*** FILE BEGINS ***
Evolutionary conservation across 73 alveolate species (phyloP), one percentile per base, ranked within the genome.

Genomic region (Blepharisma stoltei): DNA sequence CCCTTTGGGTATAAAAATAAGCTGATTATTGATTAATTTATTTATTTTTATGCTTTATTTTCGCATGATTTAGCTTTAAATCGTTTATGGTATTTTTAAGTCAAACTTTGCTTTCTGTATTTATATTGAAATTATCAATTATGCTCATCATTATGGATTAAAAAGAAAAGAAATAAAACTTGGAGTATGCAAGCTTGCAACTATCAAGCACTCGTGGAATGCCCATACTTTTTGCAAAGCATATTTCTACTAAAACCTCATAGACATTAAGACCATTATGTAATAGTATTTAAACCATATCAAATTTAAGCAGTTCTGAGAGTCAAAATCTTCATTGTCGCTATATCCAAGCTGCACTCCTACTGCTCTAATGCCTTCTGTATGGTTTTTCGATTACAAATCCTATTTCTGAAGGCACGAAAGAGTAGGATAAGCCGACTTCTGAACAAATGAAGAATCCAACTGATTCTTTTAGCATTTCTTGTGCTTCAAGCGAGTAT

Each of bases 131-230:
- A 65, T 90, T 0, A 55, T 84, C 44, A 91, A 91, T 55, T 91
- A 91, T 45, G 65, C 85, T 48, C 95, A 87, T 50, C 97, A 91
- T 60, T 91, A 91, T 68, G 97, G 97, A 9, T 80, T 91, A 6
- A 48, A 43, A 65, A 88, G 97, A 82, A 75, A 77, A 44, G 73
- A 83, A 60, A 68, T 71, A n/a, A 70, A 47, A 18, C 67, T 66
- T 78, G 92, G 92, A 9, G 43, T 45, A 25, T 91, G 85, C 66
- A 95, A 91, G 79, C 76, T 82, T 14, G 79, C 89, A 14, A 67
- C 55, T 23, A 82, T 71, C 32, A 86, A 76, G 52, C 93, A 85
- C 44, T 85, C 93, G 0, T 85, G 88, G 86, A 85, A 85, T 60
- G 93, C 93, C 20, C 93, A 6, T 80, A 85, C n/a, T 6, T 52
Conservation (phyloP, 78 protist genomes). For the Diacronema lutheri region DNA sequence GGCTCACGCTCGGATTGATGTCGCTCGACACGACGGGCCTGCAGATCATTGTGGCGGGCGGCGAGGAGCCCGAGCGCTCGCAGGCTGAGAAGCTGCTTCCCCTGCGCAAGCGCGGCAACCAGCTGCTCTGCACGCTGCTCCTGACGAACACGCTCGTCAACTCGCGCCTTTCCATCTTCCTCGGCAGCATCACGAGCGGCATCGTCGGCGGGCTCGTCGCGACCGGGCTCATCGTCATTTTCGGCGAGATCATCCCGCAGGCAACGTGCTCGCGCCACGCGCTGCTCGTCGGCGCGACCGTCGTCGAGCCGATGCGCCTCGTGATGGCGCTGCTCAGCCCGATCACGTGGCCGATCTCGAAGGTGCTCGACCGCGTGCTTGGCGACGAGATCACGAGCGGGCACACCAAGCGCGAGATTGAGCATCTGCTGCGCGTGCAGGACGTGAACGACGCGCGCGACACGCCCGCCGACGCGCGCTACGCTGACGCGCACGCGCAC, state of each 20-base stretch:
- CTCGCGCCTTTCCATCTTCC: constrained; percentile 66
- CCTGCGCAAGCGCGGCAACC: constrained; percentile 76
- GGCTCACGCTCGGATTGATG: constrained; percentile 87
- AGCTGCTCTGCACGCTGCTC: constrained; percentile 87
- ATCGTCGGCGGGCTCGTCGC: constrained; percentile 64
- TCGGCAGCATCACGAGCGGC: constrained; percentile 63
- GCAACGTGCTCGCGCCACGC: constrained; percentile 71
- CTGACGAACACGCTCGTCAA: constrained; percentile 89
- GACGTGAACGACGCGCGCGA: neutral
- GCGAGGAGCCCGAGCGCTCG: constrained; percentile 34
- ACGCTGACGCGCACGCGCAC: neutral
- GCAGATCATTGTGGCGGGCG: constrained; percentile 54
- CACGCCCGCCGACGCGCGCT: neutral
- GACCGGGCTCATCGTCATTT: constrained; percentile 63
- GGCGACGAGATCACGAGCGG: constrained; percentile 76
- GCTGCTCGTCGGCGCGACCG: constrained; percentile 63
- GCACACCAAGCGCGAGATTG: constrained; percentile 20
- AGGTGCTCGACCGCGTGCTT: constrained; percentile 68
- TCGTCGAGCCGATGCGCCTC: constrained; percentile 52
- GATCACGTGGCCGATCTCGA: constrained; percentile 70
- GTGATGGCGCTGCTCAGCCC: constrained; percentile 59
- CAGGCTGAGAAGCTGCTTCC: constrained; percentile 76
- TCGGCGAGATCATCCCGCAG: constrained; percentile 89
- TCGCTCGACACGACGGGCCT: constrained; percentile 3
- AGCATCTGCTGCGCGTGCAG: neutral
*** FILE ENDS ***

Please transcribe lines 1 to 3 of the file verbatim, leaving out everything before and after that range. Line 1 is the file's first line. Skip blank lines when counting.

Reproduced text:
Evolutionary conservation across 73 alveolate species (phyloP), one percentile per base, ranked within the genome.

Genomic region (Blepharisma stoltei): DNA sequence CCCTTTGGGTATAAAAATAAGCTGATTATTGATTAATTTATTTATTTTTATGCTTTATTTTCGCATGATTTAGCTTTAAATCGTTTATGGTATTTTTAAGTCAAACTTTGCTTTCTGTATTTATATTGAAATTATCAATTATGCTCATCATTATGGATTAAAAAGAAAAGAAATAAAACTTGGAGTATGCAAGCTTGCAACTATCAAGCACTCGTGGAATGCCCATACTTTTTGCAAAGCATATTTCTACTAAAACCTCATAGACATTAAGACCATTATGTAATAGTATTTAAACCATATCAAATTTAAGCAGTTCTGAGAGTCAAAATCTTCATTGTCGCTATATCCAAGCTGCACTCCTACTGCTCTAATGCCTTCTGTATGGTTTTTCGATTACAAATCCTATTTCTGAAGGCACGAAAGAGTAGGATAAGCCGACTTCTGAACAAATGAAGAATCCAACTGATTCTTTTAGCATTTCTTGTGCTTCAAGCGAGTAT

Each of bases 131-230: